By Karen Middleton
For The News Courier
Jurors in the second day of testimony in the criminal trial of Alabama State Trooper Heath Moss heard two accident re-constructionists tell of data retrieved from both the Power Control Module and the Airbag Control Module — or “black boxes” — of the trooper’s 2004 Ford Crown Victoria.
The data showed Moss, who was answering another wreck call in which it was reported that a small child had suffered head injuries, was traveling from 106 to 120 mph 3 seconds before he struck the rear left corner of a 1995 Mitsubishi Mirage, causing the death of a Tanner couple, Jamie Lee Gossett, 31, and Sarah Rene Gossett, 38.
Moss, 31, is being tried on two misdemeanor charges of criminally negligent homicide after reports say he crashed into the back of the Gossett vehicle. Opening day testimony revealed the child from the first wreck was not seriously injured.
Criminally negligent homicide is a Class A misdemeanor punishable by up to a year in the county jail. Moss is currently assigned to administrative duties at the Alabama State Troopers office in Huntsville.
Records show the wreck occurred at about 9:35 a.m. on April 25, 2011, at the intersection of Lucas Ferry and Moyers roads. The wreck also killed the two family dogs. District Attorney Brian Jones said the Gossett car was pushed 148 feet south from impact on Lucas Ferry Road before leaving the right hand side of the road, traveling another 43 feet, overturning and bursting into flame.
The occupants were burned beyond recognition and positive identification was obtained by consulting dental records.
Cpl. John Carl Singletary, a first-line supervisor and a traffic homicide investigator at the Decatur trooper post, resumed his testimony from Monday. He said when he downloaded the “black box” data from the trooper’s vehicle, it showed that 20 seconds prior to the crash, Moss was traveling at 120 mph with the “throttle” — gas pedal — 99.5 percent engaged. Within 3.4 seconds of the collision, the data showed speed still at 120 mph. The black box data also showed speed at impact when the airbags deployed as 51.8 mph.
Jones called a second accident re-constructionist, Cpl. Thomas Glenn Taylor Jr., of the Huntsville trooper post, to the stand Tuesday. Taylor’s investigation results were obtained by mathematic computations. He said his computations showed the trooper car traveling at 106 mph 3 seconds before the crash, at which time Moss braked hard and swerved to the right to try to avoid the Gossett car or minimize impact.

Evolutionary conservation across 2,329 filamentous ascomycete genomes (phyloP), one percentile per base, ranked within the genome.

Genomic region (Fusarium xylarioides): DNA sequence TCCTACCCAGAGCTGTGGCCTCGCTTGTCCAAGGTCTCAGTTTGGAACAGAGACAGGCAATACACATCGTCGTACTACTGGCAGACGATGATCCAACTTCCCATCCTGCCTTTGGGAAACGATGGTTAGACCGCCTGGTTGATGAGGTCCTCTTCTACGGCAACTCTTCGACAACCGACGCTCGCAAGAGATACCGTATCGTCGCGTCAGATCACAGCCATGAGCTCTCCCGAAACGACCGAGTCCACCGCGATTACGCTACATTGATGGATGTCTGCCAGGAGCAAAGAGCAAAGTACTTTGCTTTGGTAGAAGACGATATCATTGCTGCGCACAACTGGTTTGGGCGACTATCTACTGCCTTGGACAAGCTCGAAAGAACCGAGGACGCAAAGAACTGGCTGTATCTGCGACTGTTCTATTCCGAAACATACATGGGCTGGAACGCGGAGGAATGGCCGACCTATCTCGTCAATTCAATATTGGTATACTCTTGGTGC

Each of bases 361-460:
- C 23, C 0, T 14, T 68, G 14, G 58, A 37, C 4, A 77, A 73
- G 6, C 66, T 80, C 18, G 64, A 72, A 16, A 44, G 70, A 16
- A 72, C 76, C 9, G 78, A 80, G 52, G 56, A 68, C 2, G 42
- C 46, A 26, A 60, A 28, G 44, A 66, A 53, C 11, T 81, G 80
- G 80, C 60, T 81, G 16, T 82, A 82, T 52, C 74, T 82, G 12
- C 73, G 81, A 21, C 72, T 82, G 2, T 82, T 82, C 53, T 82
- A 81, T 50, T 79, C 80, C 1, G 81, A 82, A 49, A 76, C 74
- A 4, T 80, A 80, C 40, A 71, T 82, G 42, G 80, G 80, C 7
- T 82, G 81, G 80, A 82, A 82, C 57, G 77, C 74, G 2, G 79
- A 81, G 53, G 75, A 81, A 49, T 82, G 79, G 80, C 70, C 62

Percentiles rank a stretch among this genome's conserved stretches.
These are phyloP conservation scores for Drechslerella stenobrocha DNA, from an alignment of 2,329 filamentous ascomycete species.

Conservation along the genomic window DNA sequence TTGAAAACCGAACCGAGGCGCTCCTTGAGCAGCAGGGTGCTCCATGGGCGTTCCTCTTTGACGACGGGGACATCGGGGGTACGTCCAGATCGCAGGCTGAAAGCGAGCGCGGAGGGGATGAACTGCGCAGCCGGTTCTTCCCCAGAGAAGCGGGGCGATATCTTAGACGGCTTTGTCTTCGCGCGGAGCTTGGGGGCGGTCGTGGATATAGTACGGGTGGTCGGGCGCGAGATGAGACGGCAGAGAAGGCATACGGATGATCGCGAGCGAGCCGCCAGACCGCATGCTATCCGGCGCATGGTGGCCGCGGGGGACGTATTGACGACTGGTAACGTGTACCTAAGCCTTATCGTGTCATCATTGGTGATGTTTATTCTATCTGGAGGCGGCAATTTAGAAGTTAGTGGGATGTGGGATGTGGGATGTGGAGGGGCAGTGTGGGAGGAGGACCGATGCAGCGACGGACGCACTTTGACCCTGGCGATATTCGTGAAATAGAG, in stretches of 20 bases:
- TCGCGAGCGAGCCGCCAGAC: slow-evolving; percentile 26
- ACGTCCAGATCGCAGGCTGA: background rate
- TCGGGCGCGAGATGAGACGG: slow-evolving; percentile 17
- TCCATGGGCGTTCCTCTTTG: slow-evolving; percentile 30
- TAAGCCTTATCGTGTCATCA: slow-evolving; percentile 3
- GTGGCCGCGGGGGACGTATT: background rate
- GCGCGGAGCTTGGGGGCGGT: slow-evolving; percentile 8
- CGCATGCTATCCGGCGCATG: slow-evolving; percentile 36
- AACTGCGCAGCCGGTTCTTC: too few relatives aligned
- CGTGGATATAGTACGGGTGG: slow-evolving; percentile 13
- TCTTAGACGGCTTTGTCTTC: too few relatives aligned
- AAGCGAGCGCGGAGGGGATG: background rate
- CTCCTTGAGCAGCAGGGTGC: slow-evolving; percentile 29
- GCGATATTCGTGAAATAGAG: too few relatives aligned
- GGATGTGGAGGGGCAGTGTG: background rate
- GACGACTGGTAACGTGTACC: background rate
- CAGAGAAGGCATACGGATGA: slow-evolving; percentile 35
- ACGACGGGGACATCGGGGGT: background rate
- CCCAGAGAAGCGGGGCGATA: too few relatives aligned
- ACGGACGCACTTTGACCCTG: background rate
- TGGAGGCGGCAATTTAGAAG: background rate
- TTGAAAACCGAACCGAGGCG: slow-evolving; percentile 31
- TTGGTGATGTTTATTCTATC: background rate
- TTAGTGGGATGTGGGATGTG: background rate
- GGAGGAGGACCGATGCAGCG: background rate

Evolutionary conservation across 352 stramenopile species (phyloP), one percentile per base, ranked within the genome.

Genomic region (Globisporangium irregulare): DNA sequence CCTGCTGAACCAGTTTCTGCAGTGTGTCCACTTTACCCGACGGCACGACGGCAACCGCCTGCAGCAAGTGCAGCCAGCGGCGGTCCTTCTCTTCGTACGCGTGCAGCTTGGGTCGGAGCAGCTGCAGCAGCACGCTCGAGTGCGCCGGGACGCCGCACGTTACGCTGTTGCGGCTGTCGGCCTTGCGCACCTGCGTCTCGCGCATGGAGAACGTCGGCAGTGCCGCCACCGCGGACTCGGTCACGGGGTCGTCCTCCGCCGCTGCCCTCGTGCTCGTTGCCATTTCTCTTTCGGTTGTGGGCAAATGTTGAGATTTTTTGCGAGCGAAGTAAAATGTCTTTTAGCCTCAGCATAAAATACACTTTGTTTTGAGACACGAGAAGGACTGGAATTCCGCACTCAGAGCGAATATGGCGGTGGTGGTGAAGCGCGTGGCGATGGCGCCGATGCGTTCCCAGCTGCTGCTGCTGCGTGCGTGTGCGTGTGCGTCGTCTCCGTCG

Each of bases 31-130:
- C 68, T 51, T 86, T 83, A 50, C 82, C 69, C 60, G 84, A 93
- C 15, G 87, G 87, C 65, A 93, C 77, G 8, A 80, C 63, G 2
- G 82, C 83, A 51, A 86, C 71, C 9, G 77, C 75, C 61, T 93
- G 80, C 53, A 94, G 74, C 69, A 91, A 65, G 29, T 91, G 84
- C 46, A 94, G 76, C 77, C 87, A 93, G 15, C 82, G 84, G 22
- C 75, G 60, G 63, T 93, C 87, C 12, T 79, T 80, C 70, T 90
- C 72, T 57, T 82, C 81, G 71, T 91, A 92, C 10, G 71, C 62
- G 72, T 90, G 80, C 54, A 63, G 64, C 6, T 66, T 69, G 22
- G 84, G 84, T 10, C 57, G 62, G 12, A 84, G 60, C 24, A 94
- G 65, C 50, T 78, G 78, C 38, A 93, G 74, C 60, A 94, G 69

Moss’s typewritten report, which Taylor read, said that as Moss approached the Gossett car from the rear, headed south on Lucas Ferry Road, he had his lights and siren engaged. He said he was traveling in the left-hand lane while Gossett was traveling in the right-hand lane.
Suddenly, according to the report, the Gossett car veered into the left-hand lane so as to make a left-hand turn onto east Moyers Road and directly into the trooper’s path. Taylor conjectured that that was the point when Gossett noticed the trooper behind him and came to a stop rather than completing his turn.
Moss said he made a hard right turn to avoid the Gossett vehicle but struck the left rear of the car. Moss’s reports said that once he was able to stop his car in a field beyond where the Gossett car came to rest on its top, he ran back to the car and ascertained that the driver was deceased.
He said he saw flames coming from under the front of the car and heard what he thought was a gas line popping and got away from the car before it exploded.
Defense attorneys Jim Wooley and Gary Wetzel and Jones met with Circuit Judge Robert Baker at 8 a.m. Tuesday before second day opening testimony. Baker approved a defense motion to not display photos of the victims’ charred bodies in open court.
A visibly distraught Baker stopped the proceedings early Tuesday afternoon, calling for a recess until 9 a.m. Wednesday, because of an illness in Baker’s family.